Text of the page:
The Psychology Clinic on the Georgia Southern University Statesboro Campus will provide free dementia screenings and psychotherapy for caregivers thanks to a $10,000 donation from Rockin’ Out Alzheimer’s Disease (ROAD). The services will be provided in person and virtually.
“Caregiving for loved ones is stressful,” Psychology Clinic Director Amy Luna said. “I often reference the title of the book The 36-Hour Day to highlight the demands placed upon caregivers, many of whom are sandwiched between generations, meaning they may be providing care to older adults and children or grandchildren simultaneously.”
Psychotherapy recipients will meet weekly or every other week with a doctoral student therapist enrolled in their second year of Georgia Southern’s Doctor of Psychology in Clinical Psychology program. Student therapists perform under the supervision of Luna who is also a licensed psychologist.
“Psychotherapy can help relieve distress by offering strategies to help others cope with challenges and thrive in the face of adversity,” Luna said. “Telehealth is a great resource for those concerned about spreading COVID-19 to vulnerable populations like older adults as it minimizes contact with others.”
Dementia screenings will be offered later this semester. Luna said it’s important to find dementia in a patient as early as possible.
“Early detection of dementia is important, as the progression of the disease can be halted or slowed with medical intervention, depending on the type of dementia,” she said. “Dementia occurs regardless of pandemic status; therefore, services should be sought out when symptoms are detected.”
The in-person and virtual options are screenings only, so no diagnosis will be provided. However, the in-person screening will be more thorough than the telehealth screening. If a patient needs internet access or a webcam, the psychology clinic will provide a tablet and hotspot for those lacking the required technology.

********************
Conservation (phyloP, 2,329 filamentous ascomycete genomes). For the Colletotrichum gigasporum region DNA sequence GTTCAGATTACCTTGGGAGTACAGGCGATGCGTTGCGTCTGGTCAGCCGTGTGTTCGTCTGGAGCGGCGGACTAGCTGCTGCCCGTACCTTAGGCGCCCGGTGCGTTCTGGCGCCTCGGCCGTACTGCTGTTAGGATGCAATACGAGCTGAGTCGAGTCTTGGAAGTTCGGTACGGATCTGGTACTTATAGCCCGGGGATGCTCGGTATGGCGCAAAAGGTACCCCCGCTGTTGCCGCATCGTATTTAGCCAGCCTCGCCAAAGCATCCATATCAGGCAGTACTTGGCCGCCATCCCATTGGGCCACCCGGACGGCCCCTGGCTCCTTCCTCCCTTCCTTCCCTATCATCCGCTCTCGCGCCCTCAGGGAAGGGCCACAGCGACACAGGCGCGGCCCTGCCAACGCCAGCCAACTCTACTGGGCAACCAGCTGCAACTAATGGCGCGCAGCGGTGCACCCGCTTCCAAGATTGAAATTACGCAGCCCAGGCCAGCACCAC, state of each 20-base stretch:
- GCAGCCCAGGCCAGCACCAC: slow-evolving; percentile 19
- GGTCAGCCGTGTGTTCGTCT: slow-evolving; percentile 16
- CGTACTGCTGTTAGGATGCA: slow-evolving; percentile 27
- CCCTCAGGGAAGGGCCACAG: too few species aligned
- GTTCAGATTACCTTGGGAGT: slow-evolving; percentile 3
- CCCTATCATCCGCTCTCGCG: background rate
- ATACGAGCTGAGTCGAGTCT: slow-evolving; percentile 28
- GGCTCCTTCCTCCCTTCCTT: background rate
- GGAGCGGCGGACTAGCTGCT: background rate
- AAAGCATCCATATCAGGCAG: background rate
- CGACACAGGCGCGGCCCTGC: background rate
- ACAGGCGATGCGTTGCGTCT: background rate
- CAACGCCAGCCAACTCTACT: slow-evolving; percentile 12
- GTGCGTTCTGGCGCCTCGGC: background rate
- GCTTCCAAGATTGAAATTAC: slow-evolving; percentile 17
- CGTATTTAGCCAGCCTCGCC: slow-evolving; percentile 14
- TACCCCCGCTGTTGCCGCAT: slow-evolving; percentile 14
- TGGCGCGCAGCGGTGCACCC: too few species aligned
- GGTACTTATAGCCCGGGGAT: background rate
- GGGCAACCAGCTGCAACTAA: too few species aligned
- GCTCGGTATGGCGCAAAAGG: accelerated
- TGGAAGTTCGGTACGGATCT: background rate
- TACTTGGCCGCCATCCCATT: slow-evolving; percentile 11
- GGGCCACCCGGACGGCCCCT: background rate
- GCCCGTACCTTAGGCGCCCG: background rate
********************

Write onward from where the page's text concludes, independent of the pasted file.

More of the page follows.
“As the services are free, this opportunity is ideal for those who do not have health insurance or those whose health insurance is difficult to access due to cost,” Luna said.
ROAD is committed to raising and distributing funds that have a direct effect on Alzheimer’s and dementia care in Southeast Georgia. The organization has worked with CBSS, as well as other areas of Georgia Southern and the surrounding communities, to raise money and provide services in the past.
College of Behavioral and Social Sciences (CBSS) Dean Ryan Shroeder said the opportunities provided by the donation from ROAD aligns directly with the college’s mission of service.
“The mission of CBSS is to use our expertise to make a real world impact on our communities,” Schroeder said. “The dementia screening program is a perfect illustration of the mission of the college, as we are using our expertise in dementia and elder care in the college to make a positive impact on our communities.”